Example: matching queries with a regular expression


Let's assume that we have a request filter that needs to be invoked whenever a query for the purchase_orders table is received, because we want to do something with the notes column.

The first query we see is:

select id, customer_name, status, notes from demo.purchase_orders

So the obvious thing to do is an exact match. If that's the only query we want to match, great -- we're done.

But it's common to need more flexibility. Maybe the queries are more diverse, e.g.:

select id,notes from "demo"."purchase_orders"

select id,notes, status from [demo].[purchase_orders]


Matching all of these is possible using regular expressions

Note: a SQL parser is also an option

In this article, we're going to cover regular expressions, but there is another option. Regular expressions are fairly easy to put in place, but they are relatively imprecise. If you need to do a complete analysis of the SQL, you can use a SQL parser, as explained in this other example. It's more work, but it's also much more precise.

Basic regular expression

Regular expressions in Gallium Data start with the string "regex:". Any special characters they contain must be escaped to keep their original meaning.

We can turn the first query into a regular expression with:

regex:select id, customer_name, status, notes from demo\.purchase_orders

The only difference is the backslash before the period. That's because a period is a special character in regular expressions: it stands for any one character.

By turning this into a regular expression, we've already gained case independence: this regular expression will match any of the following:

select id, customer_name, status, notes from demo.purchase_orders


Select ID, customer_name, status, notes from DEMO.Purchase_Orders

Sometimes that's not desirable -- if you want to be case-dependent, you can use the prefix REGEX: instead.

Matching columns

That's a good start, but we have a number of other queries we need to match. In particular, we don't really care which columns are selected, only whether or not they include the notes column. We can broaden our regular expression with:

regex:select.*\bnotes\b.*from demo\.purchase_orders

This will now match any of the following queries:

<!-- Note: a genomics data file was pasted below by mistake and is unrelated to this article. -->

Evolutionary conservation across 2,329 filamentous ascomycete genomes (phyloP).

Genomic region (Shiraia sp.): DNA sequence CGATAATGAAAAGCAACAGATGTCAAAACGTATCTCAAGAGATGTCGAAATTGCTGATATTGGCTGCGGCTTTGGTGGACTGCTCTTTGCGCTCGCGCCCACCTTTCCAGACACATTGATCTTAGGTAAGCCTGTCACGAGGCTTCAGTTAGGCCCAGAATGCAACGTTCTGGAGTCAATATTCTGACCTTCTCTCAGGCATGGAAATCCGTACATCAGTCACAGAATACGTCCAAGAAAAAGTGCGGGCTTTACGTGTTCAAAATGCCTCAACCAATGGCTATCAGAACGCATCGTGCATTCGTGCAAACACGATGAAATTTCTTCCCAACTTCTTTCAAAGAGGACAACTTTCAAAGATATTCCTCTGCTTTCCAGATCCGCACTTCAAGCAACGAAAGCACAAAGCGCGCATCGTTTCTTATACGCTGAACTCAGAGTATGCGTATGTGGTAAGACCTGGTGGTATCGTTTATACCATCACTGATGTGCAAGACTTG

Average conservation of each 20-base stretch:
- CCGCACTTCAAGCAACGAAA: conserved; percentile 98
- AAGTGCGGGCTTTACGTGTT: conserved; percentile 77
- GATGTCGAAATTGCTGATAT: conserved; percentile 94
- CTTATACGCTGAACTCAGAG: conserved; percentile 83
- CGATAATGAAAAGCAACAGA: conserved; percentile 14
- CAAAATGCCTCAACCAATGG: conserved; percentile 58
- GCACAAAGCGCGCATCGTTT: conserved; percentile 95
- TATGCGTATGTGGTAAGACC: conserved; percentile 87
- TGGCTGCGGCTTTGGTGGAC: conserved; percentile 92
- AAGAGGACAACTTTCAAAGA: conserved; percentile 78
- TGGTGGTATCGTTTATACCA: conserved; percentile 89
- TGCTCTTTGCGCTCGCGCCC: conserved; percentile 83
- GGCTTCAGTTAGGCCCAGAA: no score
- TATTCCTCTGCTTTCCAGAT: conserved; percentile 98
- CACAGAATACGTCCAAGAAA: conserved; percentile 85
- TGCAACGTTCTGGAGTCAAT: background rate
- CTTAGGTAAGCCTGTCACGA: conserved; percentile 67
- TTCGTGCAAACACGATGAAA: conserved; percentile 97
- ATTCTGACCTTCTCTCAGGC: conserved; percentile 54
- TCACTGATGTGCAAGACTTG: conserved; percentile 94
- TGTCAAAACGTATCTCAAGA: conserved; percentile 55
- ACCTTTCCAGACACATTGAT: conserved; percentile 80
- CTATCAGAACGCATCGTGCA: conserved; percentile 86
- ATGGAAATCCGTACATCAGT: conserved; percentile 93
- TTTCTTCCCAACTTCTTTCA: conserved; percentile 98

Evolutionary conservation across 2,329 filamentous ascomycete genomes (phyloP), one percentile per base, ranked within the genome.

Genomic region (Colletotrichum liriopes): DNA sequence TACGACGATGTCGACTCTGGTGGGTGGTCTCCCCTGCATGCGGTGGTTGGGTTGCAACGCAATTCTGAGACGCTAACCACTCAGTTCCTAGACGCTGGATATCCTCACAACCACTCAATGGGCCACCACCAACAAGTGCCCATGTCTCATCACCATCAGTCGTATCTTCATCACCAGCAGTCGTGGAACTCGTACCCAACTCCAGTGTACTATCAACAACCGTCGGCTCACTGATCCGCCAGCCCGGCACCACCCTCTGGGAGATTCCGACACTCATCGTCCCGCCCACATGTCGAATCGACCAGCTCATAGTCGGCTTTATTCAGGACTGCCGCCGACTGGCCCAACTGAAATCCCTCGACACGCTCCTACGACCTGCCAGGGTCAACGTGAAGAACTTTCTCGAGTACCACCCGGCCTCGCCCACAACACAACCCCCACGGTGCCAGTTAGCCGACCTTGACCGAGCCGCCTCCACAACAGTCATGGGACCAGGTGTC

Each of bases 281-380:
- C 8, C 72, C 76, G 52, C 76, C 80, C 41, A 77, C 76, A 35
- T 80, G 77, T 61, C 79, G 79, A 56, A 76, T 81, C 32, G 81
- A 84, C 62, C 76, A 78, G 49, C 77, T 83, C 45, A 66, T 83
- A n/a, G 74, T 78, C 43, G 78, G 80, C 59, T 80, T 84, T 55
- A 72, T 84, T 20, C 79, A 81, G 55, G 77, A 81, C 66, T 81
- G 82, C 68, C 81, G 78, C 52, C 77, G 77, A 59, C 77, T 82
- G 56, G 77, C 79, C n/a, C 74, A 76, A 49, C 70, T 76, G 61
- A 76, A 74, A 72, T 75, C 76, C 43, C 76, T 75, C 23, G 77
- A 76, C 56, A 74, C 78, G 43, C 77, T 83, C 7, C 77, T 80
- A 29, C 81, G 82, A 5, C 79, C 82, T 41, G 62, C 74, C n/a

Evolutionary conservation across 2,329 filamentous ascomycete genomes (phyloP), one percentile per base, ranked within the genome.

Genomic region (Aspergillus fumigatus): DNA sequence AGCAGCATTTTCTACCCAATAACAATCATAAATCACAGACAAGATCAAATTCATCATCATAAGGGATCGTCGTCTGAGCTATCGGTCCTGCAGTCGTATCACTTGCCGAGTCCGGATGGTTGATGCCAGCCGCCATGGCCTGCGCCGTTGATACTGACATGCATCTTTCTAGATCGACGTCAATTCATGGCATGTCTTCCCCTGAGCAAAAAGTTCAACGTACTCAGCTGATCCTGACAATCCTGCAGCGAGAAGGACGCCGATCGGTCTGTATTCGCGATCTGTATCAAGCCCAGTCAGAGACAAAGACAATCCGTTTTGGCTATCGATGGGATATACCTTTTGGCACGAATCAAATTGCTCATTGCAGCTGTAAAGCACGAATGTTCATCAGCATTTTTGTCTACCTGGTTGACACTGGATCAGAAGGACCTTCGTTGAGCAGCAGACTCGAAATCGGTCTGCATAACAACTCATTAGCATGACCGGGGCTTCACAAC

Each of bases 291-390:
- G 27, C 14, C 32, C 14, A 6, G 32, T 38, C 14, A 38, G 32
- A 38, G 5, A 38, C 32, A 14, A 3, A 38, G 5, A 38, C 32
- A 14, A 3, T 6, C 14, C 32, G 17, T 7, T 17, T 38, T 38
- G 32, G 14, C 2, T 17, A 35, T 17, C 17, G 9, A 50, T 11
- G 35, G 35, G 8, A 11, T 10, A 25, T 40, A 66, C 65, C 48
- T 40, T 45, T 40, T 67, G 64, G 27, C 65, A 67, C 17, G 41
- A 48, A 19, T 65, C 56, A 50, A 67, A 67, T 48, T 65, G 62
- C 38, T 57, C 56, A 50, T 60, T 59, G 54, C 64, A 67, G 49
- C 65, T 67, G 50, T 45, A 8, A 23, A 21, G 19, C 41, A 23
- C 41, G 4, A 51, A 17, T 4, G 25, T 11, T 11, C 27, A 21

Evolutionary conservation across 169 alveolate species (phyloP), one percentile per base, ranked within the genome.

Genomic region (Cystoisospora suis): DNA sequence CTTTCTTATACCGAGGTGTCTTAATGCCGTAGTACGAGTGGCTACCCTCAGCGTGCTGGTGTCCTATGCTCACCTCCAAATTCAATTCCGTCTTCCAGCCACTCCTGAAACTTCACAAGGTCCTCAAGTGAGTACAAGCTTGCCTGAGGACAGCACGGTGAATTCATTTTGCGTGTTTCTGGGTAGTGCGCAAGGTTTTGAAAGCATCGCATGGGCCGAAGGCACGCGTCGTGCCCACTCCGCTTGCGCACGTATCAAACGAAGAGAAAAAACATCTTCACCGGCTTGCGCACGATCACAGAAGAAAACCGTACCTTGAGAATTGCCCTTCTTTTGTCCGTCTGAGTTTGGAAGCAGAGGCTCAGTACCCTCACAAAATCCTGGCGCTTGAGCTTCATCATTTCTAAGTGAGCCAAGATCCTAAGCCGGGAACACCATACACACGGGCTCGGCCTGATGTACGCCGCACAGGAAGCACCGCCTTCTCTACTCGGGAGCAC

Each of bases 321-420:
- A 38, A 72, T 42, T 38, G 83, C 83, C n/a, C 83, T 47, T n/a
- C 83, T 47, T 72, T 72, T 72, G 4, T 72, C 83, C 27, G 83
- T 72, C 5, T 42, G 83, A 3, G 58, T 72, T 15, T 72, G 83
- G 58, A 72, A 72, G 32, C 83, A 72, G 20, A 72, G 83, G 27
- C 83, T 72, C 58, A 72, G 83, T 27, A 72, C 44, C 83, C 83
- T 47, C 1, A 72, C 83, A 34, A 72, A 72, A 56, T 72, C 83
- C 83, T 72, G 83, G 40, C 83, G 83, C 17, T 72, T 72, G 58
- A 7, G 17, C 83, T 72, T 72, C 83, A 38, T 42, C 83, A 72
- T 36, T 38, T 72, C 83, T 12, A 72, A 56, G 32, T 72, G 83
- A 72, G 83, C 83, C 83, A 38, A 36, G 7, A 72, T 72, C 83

select id, customer_name, status, notes from demo.purchase_orders

select Notes from demo.purchase_orders


But that's not enough: we also need to handle the * operator with:

regex:select\s+(\*|(.*\bnotes\b.*))\s+from demo\.purchase_orders

This will now also match:

select * from demo.purchase_orders

Note the expression at the beginning:


Let's break it down:

We then have an expression between parentheses:


which contains two parts separated by a vertical bar:

The vertical bar means "or", and the parentheses form a group, so this expression means either the first part or the second part.

The first part \* is escaped with a backslash because asterisk is a special character, therefore it simply means the asterisk character. It takes care of the asterisk in select * from...

The second part (.*\bnotes\b.*) is surrounded by parentheses, which group everything they contain, which is:

Matching the table

The table name may be expressed in a variety of ways: 





To match all of these, we need to specify:


This surrounds the schema name and the table name with:

["\[]? which will match either a double quote, or an open square bracket (which needs to be escaped with a backslash), or nothing (because of the ? operator)

["\]]? which will match either a double quote, or a close square bracket (which needs to be escaped with a backslash), or nothing


So far we haven't taken into account the fact that the query could be more specific, e.g.:

select notes from [demo].[purchase_orders] where id > 3 or notes in ('S', 'T')

The easiest way to match this is to simply accept anything after the table name:


We can do the same at the beginning, in case there is anything in front of the query.

What if we don't trust the queries?

In some scenarios, you may not know exactly what the SQL queries look like, which means that they could be formulated in a way to evade the regular expressions.

For instance, if you wanted to catch any queries from the table Customers, you might think that a regular expression like:




Our final expression is:


which will match a wide variety of select queries.

Whenever you have a regular expression that contains wide open expressions like .*, keep in mind that it will match anything. The more specific the regular expression, the better.